facebook twitter youtube google plus linkedin

Where Are The Best Places In The World To Retire In 2015?

Where Are The Best Places In The World To Retire In 2015?

By Paul Marshman  

Retiring abroad is a dream for many of us, but the biggest question is always: where?

Some people dream of waving palm trees and a turquoise blue sea; others prefer the fresh air of mountains, or the great food and wine of the European countryside.

There are other factors to consider apart from the weather and scenery, however. You have to like the culture of the place you retire in, or you can end up pining for home. Then there’s the cost of living: can’t be too expensive. There should be some recreational facilities to keep you busy, too. And there has to be good — and affordable — health care within easy reach. That’s a big factor for those who’ve reached retirement age.

Last year The Travelling Boomer featured the top picks of International Living magazine for the world’s best retirement havens. But this year Forbes has published its own list, with a slightly different viewpoint. You may be surprised at some of their choices — though if you’re averse to learning another language, you may find them just right.

Here are Forbes’ picks for the five best places in the world to retire.


The land down under takes Forbes’ top spot, for its combination of great weather, modern facilities and ease of living. It’s warm, there are lots of beaches, and miles of interesting country to explore. Just as important, Forbes cites Australia’s stable politics, its low crime rate and its reasonably priced health care.

A lot of people fall in love with Australia for its blue skies and outdoorsy culture, as well as the fact that everyone speaks English — kind of (just kidding). However, it’s not a bargain destination like some places in Latin America. Australia welcomes retirees, but requires a net worth of $600,000 per couple.


A favourite destination for people who love fishing, snorkelling and diving, Belize also scores points for being the only English-speaking country in Central America. In fact, it has the laid-back rhythm of the Caribbean islands, and retirees can chill out in places like Ambergris Caye and Placencia in the south.

Cost of living is reasonable, though not as cheap as in most of Central America. Belize actively courts retirees with a dedicated program much like Panama’s. Health care in some areas can be less than top-notch, but Forbes points out that it’s only a couple of hours from the U.S. by plane.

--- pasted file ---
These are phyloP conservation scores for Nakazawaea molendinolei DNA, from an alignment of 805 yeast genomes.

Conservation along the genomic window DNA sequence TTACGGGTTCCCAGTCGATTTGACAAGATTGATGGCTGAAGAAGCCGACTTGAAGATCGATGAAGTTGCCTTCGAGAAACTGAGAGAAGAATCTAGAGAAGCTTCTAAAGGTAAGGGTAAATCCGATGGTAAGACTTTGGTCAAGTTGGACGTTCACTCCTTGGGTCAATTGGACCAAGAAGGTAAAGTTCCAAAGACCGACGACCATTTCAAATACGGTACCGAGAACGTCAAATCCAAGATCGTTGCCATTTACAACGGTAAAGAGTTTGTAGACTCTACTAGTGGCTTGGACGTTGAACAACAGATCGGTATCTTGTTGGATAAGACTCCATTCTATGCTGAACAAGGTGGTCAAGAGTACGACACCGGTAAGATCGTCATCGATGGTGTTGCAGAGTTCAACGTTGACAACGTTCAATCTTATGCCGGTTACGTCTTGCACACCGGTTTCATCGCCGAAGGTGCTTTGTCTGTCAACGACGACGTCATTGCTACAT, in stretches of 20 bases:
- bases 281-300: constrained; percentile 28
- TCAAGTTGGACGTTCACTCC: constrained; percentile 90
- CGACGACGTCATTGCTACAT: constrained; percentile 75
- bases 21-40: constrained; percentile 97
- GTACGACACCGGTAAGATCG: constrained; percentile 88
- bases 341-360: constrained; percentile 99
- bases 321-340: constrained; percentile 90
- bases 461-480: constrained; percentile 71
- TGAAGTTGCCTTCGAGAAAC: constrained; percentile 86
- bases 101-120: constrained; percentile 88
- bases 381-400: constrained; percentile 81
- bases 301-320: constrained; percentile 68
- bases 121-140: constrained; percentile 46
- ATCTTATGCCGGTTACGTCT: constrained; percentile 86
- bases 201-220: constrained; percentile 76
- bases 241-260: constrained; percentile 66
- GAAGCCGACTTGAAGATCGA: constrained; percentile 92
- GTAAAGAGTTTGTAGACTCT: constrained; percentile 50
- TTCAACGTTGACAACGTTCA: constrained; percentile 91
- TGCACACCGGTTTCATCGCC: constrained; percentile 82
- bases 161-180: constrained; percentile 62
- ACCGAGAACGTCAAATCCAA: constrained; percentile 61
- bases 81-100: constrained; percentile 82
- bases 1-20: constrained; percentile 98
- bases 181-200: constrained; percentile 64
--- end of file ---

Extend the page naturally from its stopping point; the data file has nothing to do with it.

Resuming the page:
With arctic winds lashing the country as I write, it’s hard to believe Forbes thinks my homeland is a great place to retire — hey, a lot of us move away when we retire. But Canada’s west coast does have a mild climate, and Vancouver is a perennial pick as the one of the world’s most liveable cities. The east coast has its charms, as well, and Quebec adds its great food and a unique touch of European culture.

In practical terms, most Canadians speak English, the country is relatively peaceful and safe, and there’s free health care if you become a resident. And if you’re American, most major cities are close to the U.S. border. Best of all, right now the Canadian dollar is at a multi-year low against the greenback, so things are cheap for foreigners.


Another name that doesn’t turn up on many of these lists, Chile is a favourite country among those who know South America. It has an amazing variety of geographic regions, from the northern Atacama desert to the southern fjords — not to mention wine regions that turn out great wines, year after year. In fact, the vineyards start right outside Santiago’s city limits.

Chile’s political climate is stable, and its living costs are reasonable (though not really cheap, except for produce). As well, there are nice places to live, health care is good and affordable, and Forbes notes there’s no local tax on pensions. However, Chile is a long — and expensive — flight from North America, not to mention Europe.